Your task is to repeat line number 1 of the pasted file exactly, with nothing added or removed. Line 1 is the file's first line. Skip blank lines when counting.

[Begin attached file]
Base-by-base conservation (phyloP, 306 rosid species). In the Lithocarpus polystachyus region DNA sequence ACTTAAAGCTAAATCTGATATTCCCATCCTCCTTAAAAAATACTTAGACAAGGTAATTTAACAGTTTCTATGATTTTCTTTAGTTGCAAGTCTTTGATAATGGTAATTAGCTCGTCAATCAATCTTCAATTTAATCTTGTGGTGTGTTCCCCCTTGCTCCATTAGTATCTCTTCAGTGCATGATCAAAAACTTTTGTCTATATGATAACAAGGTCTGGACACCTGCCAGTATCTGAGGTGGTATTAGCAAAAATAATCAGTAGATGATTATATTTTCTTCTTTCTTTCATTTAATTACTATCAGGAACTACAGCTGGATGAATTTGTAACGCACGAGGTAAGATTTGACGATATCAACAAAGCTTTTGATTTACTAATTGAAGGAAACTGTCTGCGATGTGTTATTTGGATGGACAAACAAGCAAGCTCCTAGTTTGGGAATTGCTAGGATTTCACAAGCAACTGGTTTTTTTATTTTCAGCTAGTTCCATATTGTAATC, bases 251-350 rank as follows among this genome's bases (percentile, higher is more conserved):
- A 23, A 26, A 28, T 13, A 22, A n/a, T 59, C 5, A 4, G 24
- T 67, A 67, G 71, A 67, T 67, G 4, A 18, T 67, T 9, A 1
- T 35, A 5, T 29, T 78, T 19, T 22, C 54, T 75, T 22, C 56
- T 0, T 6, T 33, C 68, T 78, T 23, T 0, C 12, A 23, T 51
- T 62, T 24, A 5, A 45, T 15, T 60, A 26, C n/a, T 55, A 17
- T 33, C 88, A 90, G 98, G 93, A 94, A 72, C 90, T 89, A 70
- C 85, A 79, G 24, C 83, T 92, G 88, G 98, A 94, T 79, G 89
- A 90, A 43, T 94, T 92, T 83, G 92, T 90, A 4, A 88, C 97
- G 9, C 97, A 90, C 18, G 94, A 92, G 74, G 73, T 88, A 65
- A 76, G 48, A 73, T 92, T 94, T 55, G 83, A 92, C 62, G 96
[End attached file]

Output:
Base-by-base conservation (phyloP, 306 rosid species). In the Lithocarpus polystachyus region DNA sequence ACTTAAAGCTAAATCTGATATTCCCATCCTCCTTAAAAAATACTTAGACAAGGTAATTTAACAGTTTCTATGATTTTCTTTAGTTGCAAGTCTTTGATAATGGTAATTAGCTCGTCAATCAATCTTCAATTTAATCTTGTGGTGTGTTCCCCCTTGCTCCATTAGTATCTCTTCAGTGCATGATCAAAAACTTTTGTCTATATGATAACAAGGTCTGGACACCTGCCAGTATCTGAGGTGGTATTAGCAAAAATAATCAGTAGATGATTATATTTTCTTCTTTCTTTCATTTAATTACTATCAGGAACTACAGCTGGATGAATTTGTAACGCACGAGGTAAGATTTGACGATATCAACAAAGCTTTTGATTTACTAATTGAAGGAAACTGTCTGCGATGTGTTATTTGGATGGACAAACAAGCAAGCTCCTAGTTTGGGAATTGCTAGGATTTCACAAGCAACTGGTTTTTTTATTTTCAGCTAGTTCCATATTGTAATC, bases 251-350 rank as follows among this genome's bases (percentile, higher is more conserved):